Multifunctional composite materials : Design, manufacture and experimental characterisation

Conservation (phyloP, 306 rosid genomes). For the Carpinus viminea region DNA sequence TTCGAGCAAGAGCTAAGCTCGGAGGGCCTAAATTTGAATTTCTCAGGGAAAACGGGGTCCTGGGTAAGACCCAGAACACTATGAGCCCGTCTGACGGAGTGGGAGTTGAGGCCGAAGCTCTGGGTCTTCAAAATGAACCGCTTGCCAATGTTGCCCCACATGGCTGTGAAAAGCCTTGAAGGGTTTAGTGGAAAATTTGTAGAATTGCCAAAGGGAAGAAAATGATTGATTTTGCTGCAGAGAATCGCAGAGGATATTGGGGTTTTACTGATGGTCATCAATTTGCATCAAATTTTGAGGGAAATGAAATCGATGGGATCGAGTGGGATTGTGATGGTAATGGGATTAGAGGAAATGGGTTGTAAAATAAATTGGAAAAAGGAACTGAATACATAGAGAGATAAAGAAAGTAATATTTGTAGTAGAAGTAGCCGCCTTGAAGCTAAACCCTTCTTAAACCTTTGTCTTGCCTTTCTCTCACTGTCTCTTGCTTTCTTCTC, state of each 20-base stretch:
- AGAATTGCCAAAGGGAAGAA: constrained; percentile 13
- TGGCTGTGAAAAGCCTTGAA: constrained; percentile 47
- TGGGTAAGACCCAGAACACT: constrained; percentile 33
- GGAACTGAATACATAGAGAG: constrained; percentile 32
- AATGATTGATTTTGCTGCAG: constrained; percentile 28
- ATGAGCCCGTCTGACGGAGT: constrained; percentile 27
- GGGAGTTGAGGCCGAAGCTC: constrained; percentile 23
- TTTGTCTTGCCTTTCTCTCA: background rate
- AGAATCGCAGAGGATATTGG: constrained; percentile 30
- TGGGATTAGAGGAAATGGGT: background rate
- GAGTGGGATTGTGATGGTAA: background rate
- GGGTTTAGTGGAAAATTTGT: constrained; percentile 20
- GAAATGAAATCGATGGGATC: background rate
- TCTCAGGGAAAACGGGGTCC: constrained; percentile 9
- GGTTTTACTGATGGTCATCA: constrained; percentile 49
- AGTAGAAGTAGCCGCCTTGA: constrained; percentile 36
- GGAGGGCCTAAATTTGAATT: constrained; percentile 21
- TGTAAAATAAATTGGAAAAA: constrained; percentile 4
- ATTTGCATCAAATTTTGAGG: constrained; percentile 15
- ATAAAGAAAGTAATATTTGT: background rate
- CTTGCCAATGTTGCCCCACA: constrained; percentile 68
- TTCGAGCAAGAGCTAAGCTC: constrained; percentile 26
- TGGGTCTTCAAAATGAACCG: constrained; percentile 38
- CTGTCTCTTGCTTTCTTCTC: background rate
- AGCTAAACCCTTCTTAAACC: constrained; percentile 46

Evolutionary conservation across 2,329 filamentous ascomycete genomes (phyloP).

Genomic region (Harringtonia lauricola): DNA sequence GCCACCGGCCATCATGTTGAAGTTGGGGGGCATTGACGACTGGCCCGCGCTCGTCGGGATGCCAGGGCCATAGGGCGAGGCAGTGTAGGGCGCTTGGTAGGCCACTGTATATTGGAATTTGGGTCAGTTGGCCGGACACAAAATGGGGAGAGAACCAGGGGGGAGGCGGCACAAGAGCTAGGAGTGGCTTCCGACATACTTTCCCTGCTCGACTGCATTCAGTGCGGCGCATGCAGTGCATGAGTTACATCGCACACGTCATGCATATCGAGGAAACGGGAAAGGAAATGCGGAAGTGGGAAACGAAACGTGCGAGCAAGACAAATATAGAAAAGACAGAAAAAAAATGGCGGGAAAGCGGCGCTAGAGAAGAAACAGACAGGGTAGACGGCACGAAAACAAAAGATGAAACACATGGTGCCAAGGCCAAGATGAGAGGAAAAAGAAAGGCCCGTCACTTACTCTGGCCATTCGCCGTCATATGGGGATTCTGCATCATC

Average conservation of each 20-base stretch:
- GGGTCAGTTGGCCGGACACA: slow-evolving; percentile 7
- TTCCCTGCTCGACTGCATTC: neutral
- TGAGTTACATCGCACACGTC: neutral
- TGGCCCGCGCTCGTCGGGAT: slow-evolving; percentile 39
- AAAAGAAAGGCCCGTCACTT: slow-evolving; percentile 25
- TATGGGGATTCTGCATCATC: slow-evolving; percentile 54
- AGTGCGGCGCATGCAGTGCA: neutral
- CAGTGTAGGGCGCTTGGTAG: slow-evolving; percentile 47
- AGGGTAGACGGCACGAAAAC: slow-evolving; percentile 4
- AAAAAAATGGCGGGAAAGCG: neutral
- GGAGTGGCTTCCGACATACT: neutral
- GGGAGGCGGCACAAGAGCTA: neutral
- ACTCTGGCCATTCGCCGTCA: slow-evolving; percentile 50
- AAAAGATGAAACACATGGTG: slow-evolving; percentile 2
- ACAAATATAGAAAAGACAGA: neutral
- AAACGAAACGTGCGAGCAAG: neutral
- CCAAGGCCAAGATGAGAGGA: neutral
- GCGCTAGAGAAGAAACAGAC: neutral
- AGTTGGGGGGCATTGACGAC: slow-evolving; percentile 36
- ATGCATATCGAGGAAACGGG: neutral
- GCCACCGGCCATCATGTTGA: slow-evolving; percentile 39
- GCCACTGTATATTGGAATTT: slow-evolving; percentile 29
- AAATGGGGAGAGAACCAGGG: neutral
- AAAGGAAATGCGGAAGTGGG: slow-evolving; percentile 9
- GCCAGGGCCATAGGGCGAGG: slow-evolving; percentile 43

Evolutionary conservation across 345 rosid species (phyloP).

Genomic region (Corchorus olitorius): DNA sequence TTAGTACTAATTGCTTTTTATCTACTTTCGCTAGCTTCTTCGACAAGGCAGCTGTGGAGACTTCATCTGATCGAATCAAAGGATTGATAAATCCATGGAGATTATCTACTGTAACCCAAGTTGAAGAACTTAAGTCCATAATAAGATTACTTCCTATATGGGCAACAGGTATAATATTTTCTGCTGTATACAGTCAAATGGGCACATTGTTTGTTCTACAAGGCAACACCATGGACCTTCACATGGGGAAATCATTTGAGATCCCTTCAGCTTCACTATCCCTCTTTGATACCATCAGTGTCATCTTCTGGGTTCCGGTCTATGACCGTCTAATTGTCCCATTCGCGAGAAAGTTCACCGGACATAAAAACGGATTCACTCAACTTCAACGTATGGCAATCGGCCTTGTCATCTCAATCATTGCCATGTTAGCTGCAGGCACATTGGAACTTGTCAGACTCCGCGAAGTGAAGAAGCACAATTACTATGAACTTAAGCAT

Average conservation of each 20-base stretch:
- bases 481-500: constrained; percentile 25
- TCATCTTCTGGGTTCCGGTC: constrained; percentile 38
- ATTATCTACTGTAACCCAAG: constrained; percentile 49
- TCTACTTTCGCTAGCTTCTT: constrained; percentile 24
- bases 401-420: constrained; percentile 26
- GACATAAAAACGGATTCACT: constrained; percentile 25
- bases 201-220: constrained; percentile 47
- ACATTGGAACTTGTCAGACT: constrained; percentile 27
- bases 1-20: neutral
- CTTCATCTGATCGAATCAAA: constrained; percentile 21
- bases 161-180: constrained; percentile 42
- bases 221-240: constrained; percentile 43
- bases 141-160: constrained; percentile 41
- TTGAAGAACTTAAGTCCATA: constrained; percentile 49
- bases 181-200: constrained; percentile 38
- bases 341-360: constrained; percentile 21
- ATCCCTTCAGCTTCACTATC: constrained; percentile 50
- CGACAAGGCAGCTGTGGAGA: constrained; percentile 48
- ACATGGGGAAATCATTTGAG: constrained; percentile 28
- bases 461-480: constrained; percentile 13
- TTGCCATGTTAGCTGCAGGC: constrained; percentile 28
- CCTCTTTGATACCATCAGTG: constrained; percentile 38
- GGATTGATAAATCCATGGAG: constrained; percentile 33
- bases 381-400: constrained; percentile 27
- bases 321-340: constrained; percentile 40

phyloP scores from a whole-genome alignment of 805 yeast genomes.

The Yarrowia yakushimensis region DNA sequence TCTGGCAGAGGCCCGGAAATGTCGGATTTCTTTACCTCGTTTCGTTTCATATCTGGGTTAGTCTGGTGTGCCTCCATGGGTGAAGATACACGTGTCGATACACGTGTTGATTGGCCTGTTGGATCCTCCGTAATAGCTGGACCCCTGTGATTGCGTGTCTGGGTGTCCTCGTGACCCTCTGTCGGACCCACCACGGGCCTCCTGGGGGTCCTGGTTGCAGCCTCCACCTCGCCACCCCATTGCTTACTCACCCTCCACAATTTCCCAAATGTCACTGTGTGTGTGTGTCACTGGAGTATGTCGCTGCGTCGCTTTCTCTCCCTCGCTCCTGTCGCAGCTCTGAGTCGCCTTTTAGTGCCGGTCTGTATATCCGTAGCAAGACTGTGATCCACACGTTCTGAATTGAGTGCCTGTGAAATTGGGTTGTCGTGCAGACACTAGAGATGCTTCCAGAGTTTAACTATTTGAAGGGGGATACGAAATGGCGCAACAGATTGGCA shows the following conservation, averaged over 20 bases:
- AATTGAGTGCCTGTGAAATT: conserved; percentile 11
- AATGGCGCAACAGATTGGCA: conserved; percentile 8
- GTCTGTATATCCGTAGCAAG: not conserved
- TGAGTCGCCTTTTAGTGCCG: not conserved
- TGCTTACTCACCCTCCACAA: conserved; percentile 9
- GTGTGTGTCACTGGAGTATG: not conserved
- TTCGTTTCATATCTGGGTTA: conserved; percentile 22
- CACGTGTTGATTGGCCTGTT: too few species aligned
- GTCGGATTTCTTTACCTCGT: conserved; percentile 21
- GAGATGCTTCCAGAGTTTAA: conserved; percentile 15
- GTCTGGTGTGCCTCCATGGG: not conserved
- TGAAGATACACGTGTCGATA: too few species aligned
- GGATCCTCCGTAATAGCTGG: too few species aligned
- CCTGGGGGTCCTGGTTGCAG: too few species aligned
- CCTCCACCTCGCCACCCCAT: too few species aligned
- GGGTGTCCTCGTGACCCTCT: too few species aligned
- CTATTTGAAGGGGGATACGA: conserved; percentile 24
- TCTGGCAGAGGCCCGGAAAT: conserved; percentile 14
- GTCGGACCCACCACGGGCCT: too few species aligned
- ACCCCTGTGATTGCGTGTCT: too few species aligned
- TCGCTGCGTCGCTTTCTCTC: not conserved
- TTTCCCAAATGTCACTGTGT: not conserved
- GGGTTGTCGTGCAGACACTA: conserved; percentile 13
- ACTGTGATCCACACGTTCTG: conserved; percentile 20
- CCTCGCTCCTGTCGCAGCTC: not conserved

Sammanfattning: The use of lightweight materials in structural applications is ever increasing. Today, lightweight engineering materials are needed to realise greener, safer and more competitive products. A route to achieve this could be to combine more than one primary function in a material or component to create multifunctionality, thus reducing the number of components and ultimately the overall weight. This thesis presents approaches towards realising novel multifunctional polymer composites, which simultaneously can carry mechanical loads and store electrical energy. For this purpose, structural capacitor and battery materials made from carbon fibre reinforced polymers have been developed, manufactured and tested. In papers I and II, structural capacitors have been realised using different papers and polymer films as dielectric separator and employing carbon fibre/epoxy pre-pregs as structural electrodes. Plasma treatment was used as a route for improved epoxy/polymer film adhesion. The manufactured materials were evaluated for mechanical performance by interlaminar shear strength (ILSS) and tearing tests and electrical performance by measuring capacitance and dielectric breakdown voltage.In paper III the concept was extended in a parametric study using the most promising approach with a polymer film as dielectric separator. Three thicknesses of PET (50, 75 and 125 μm) were used as dielectric separator with carbon fibre/epoxy pre-pregs as structural electrodes. Plasma treatment was used to improve the PET/epoxy adhesion. The capacitor materials were evaluated for mechanical performance by tensile and ILSS tests and for electrical performance by measuring capacitance and dielectric breakdown voltage. The multifunctional materials show good potential for replacing steel and other materials with lower specific mechanical properties but cannot match the high specific mechanical performance of monofunctional materials.Paper IV explores the effects of matrix cracking on the structural composite capacitormaterials performance. The structural capacitor materials were made from carbonfibre/epoxy pre-pregs as structural electrodes with thermoplastic PET as dielectricseparator as done in paper III. A method to induce and to measure the effect of matrixcracks on electrical properties was developed and used. The method is based on asimple tensile test and proved to be quick and easy to perform with consistent results.The structural capacitor material was found to maintain its capacitance even aftersignificant intralaminar matrix cracking in the CFRP electrodes from high tensilemechanical loads.Paper V explores another possible route for electrical energy storage in structural composites in the form of structural composite batteries. A laminated design approach would result in too long distances for ion mobility to give any useful energy storage with very low power density. Therefore, the work in this paper was focused on making each individual carbon fibre in a tow into a battery. Thus, realising a large number of batteries connected in parallel within a composite material. This is done by electro polymerisation of a solid polymer electrolyte onto the surface of the carbon fibres. The resulting sleeve of polymer is typically 500 nm thick making it thin enough to achieve useful electrical performance even with the relatively low ion conductivities of the employed solid polymer electrolytes. This paper demonstrates a new way forward to realise intrinsic multifunctional composite battery materials.
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